A tall plant worthy of the room it demands
Rudbeckia laciniata (wild golden glow)
Rudbeckia laciniata is not a plant for every location. It can grow to over 8 feet tall and will spread wide by its roots if there is not something to stop it. In the wild, I typically find this plant near bodies of water. In a garden setting, it can handle drier conditions in heavier soil (such as clay).
R. laciniata blooms in late summer alongside goldenrod, shortly after Monarda fistulosa. From a design perspective, I find it does best when "boxed in" by medium height plants. These boundary plants help hold R. laciniata in place and provide a smooth transition that hides the somewhat leggy stems. In the image on the left you can see Monarda fistulosa forms a transition to the shorter Solidago flexicaulis (zigzag goldenrod) and Elymus canadensis (Canada wild rye).
For such a tall plant, it might be also good idea to have this plant bordering a taller viewing station, such as a retaining wall or a platform. In our yard, we have this plant backing up to our deck so that the flowers bloom at eye level. This provides the best possible opportunity for viewing floral visitors--and there can be quite a few of them!
Melissodes sp. bees are sometimes mistaken for bumble bees. They both are very "fuzzy", but Melissodes bees differ from bumble bees (Bombus sp.) by their furry legs. It looks like they are wearing chaps or UGG boots [does anyone still know what UGG boots are?]. Many Melissodes bees have a small host range, so diverse native plants could encourage unique bee visitors.
Skippers are a staple of late summer, and they are a species that can thrive in cities. They look like moths, but are actually butterflies. Their larvae feed on grasses, but the adults enjoy a broad range of nectar sources. They can often be observed fluttering between the flowers of R. laciniata. Although their tones are muted when compared to the vibrant monarch, skippers have a subtle beauty and an elegant flight pattern.
My favorite plants are the ones that attract predators. Predaceous insects like wasps are important for controlling prey insect populations (particularly in vegetable gardens). But I also just find them interesting. If predators are gathering around a plant, it must be a good place to find food.
Most wasps in North America are quite peaceful. They don't use their stingers to protect a hive (the vast majority of wasps live alone). Instead, they use them to paralyze their prey (often a specific type of insect/spider). This silhouette can be a bit intimidating, but it is no threat (unless you are a susceptible insect).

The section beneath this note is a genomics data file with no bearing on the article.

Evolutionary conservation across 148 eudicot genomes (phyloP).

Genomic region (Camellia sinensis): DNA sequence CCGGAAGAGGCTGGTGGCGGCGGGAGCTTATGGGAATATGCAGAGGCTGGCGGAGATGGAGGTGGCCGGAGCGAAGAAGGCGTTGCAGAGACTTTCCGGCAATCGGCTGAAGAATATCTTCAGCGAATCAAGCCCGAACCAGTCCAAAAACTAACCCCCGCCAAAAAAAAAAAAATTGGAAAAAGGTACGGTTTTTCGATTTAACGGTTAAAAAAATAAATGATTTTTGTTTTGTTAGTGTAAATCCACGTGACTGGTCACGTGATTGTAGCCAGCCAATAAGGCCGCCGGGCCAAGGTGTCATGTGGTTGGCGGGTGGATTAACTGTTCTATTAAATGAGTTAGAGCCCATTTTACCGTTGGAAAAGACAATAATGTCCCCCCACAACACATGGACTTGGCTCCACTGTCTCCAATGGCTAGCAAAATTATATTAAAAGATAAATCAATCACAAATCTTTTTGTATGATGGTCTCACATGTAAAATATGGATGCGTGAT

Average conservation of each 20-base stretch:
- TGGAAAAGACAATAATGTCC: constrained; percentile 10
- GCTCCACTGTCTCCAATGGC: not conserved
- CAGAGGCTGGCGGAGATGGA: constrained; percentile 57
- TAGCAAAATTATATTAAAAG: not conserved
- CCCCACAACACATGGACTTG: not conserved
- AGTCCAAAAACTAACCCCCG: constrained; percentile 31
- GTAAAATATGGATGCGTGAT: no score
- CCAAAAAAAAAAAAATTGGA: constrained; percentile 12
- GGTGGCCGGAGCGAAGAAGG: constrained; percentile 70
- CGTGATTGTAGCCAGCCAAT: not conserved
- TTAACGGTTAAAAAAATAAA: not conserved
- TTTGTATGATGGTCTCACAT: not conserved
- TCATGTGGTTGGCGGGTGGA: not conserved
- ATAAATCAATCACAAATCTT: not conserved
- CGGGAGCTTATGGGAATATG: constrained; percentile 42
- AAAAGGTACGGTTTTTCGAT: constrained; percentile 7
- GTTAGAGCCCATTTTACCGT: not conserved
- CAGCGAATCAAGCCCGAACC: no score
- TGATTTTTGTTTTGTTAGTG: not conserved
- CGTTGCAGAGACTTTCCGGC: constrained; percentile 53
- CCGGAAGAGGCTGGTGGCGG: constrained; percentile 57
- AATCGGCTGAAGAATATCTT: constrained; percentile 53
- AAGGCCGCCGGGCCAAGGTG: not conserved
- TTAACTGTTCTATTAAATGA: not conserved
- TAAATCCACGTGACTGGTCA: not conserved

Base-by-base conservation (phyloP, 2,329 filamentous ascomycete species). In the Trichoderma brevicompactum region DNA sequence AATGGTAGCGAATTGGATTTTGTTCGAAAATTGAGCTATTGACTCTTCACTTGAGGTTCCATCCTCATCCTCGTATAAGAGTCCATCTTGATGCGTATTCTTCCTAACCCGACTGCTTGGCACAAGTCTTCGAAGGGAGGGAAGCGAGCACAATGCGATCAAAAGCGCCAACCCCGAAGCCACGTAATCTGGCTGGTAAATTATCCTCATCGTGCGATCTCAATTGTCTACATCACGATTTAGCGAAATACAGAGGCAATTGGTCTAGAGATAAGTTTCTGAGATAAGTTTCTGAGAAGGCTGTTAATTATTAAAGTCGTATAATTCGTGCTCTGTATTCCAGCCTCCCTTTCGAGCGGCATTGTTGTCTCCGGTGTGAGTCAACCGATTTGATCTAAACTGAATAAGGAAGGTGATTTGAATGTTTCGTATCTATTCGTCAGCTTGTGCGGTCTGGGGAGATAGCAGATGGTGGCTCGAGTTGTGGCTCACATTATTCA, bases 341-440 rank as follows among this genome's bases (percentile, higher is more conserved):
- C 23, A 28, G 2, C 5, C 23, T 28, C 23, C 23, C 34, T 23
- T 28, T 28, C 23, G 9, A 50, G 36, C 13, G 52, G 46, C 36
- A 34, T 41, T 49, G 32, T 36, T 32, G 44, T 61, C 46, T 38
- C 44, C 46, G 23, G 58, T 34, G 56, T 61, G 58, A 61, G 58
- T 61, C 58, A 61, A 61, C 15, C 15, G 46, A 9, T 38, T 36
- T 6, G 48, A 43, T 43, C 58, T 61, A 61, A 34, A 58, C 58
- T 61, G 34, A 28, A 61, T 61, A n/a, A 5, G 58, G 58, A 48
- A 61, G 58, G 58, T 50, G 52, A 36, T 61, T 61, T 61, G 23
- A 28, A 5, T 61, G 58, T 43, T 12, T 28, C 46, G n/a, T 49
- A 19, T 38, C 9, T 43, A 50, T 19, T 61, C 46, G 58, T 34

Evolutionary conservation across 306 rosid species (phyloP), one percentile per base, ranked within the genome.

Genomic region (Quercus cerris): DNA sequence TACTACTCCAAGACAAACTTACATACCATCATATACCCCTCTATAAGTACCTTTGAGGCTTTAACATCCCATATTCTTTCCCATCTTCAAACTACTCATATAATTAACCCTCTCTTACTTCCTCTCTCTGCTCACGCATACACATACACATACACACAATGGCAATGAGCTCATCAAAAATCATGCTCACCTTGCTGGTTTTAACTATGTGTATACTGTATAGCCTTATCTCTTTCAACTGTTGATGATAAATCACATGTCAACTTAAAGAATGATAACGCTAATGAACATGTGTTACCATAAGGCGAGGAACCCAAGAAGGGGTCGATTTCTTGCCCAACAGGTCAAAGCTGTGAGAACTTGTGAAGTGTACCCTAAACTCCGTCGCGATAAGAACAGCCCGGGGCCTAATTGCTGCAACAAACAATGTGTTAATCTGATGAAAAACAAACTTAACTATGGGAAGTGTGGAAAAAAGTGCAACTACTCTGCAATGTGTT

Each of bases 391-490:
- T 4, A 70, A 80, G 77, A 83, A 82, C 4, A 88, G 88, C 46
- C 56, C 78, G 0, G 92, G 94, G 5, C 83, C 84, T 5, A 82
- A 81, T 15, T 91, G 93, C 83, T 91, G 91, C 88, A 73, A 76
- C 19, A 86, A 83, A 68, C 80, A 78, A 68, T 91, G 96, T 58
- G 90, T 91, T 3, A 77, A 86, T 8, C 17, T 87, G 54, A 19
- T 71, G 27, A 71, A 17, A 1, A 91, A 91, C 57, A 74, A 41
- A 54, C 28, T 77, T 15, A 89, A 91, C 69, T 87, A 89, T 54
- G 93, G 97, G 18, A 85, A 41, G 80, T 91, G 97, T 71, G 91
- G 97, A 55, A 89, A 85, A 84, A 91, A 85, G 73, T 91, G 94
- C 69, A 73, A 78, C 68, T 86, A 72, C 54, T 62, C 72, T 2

Bumble bees (in the genus Bombus) are in the minority of native bees in North America, because they actually form social colonies. Although the social honeybee (which was introduced from Europe) is perhaps the most well-known bee species, most bees actually live solitarily as they tend for their larvae. Unlike honeybees, bumble bee colonies only last a single season. Single bees need to find a place to overwinter, which is usually under leaves in the ground. Queens emerge in early spring searching for new nesting sites and early season forage. By the end of the year, late-blooming plants like R. laciniata provide important forage to fuel up for a long winter.
Bees in the family Megachilidae (like the one to the right in the genus Osmia) can be identified by hairs on the underside of their abdomen. This is their unique method of carrying pollen. This family is commonly referred to as "leaf cutter bees" because they form nests from leaf material. To do this, the bees use their mandibles to cut nearly-perfect circles or ovals from the leaves of plants. Then, they role the leaf piece into a nice sleeping bag for their larvae. Most leaf cutter bees nest in cavities like plant stems, so you will support more if you resist cutting down last year's plant material.
Ceratina sp. bees (below) also nest in plant material. Because they can nest in holes in logs, they are sometimes referred to as "small carpenter bees" (but they are unrelated to the larger carpenter bees). They are also unrelated to the black sweat bees in the family Halictidae. These unique metallic bees are active early in the year through the end of summer.
The bumble bee (left) and Halictus sp. bee (right) are both visiting the R. laciniata for nectar while also functioning as pollinators. While the male bumblebee is not actively collecting pollen, the female Halictus on the right has quite the load.
I'm often amazed at the pollen production by these flowers. I can watch for hours as a string of bees comes to gather a seemingly endless supply of pollen. Plenty to share with the bee larvae while still having enough to fertilize the next generation.
According to Illinois Wildflowers, R. laciniata is a host plant for many insect species that feed destructively on the leaves and stem (this is a good thing for those of us wanting our urban landscaping to support more biodiversity). It is also visited by numerous pollinators (probably more species than have even been documented. As a late season bloomer, I see many species of bee, beetle, and butterfly feeding on pollen and nectar from R. laciniata.
Below, I highlight some of the unique species I have observed interacting with this plant. I hope these photos inspire you to consider planting R. laciniata (or working to get it planted in a nearby public place). If you are lucky enough to have access to this plant within walking distance, go spend an afternoon looking for visitors. Do you see any of the same species listed here? Do you see any others? Keep a journal, sketch what you see, note the behaviors, take photos.
If you see anything unique or interesting, I would love to hear about your observations or see your sketches/photos.